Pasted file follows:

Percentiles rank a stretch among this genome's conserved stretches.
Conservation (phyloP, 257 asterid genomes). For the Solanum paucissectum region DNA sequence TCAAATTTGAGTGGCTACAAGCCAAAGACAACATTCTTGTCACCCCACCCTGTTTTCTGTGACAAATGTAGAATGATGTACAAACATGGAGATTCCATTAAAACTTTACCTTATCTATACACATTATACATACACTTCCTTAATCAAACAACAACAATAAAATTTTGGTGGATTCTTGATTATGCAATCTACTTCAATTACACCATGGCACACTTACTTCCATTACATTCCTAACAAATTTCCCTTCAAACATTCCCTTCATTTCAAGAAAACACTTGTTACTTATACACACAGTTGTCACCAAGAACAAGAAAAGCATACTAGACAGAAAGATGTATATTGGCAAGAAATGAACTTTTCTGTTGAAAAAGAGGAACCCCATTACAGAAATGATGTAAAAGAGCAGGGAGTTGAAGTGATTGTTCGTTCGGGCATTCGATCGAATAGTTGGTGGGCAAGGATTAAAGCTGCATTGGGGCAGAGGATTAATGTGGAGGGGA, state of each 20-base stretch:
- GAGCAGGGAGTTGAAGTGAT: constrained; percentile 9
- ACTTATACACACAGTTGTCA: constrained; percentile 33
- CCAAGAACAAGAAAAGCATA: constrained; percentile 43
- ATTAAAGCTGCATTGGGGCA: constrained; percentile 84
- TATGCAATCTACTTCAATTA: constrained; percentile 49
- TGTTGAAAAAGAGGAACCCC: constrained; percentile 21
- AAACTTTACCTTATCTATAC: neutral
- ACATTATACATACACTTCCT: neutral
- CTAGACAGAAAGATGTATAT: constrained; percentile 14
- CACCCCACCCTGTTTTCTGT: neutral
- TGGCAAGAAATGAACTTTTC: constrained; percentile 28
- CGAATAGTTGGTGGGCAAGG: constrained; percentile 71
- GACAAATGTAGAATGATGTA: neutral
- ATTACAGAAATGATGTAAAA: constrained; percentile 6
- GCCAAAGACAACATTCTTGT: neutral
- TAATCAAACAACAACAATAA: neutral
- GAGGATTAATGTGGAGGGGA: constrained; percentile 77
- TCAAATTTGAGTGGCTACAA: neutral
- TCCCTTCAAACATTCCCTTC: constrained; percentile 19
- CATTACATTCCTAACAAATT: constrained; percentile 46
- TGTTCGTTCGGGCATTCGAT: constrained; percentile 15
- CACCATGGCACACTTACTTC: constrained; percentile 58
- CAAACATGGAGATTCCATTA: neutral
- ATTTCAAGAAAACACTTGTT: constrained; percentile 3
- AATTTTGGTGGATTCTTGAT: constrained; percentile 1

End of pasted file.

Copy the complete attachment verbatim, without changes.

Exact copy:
Percentiles rank a stretch among this genome's conserved stretches.
Conservation (phyloP, 257 asterid genomes). For the Solanum paucissectum region DNA sequence TCAAATTTGAGTGGCTACAAGCCAAAGACAACATTCTTGTCACCCCACCCTGTTTTCTGTGACAAATGTAGAATGATGTACAAACATGGAGATTCCATTAAAACTTTACCTTATCTATACACATTATACATACACTTCCTTAATCAAACAACAACAATAAAATTTTGGTGGATTCTTGATTATGCAATCTACTTCAATTACACCATGGCACACTTACTTCCATTACATTCCTAACAAATTTCCCTTCAAACATTCCCTTCATTTCAAGAAAACACTTGTTACTTATACACACAGTTGTCACCAAGAACAAGAAAAGCATACTAGACAGAAAGATGTATATTGGCAAGAAATGAACTTTTCTGTTGAAAAAGAGGAACCCCATTACAGAAATGATGTAAAAGAGCAGGGAGTTGAAGTGATTGTTCGTTCGGGCATTCGATCGAATAGTTGGTGGGCAAGGATTAAAGCTGCATTGGGGCAGAGGATTAATGTGGAGGGGA, state of each 20-base stretch:
- GAGCAGGGAGTTGAAGTGAT: constrained; percentile 9
- ACTTATACACACAGTTGTCA: constrained; percentile 33
- CCAAGAACAAGAAAAGCATA: constrained; percentile 43
- ATTAAAGCTGCATTGGGGCA: constrained; percentile 84
- TATGCAATCTACTTCAATTA: constrained; percentile 49
- TGTTGAAAAAGAGGAACCCC: constrained; percentile 21
- AAACTTTACCTTATCTATAC: neutral
- ACATTATACATACACTTCCT: neutral
- CTAGACAGAAAGATGTATAT: constrained; percentile 14
- CACCCCACCCTGTTTTCTGT: neutral
- TGGCAAGAAATGAACTTTTC: constrained; percentile 28
- CGAATAGTTGGTGGGCAAGG: constrained; percentile 71
- GACAAATGTAGAATGATGTA: neutral
- ATTACAGAAATGATGTAAAA: constrained; percentile 6
- GCCAAAGACAACATTCTTGT: neutral
- TAATCAAACAACAACAATAA: neutral
- GAGGATTAATGTGGAGGGGA: constrained; percentile 77
- TCAAATTTGAGTGGCTACAA: neutral
- TCCCTTCAAACATTCCCTTC: constrained; percentile 19
- CATTACATTCCTAACAAATT: constrained; percentile 46
- TGTTCGTTCGGGCATTCGAT: constrained; percentile 15
- CACCATGGCACACTTACTTC: constrained; percentile 58
- CAAACATGGAGATTCCATTA: neutral
- ATTTCAAGAAAACACTTGTT: constrained; percentile 3
- AATTTTGGTGGATTCTTGAT: constrained; percentile 1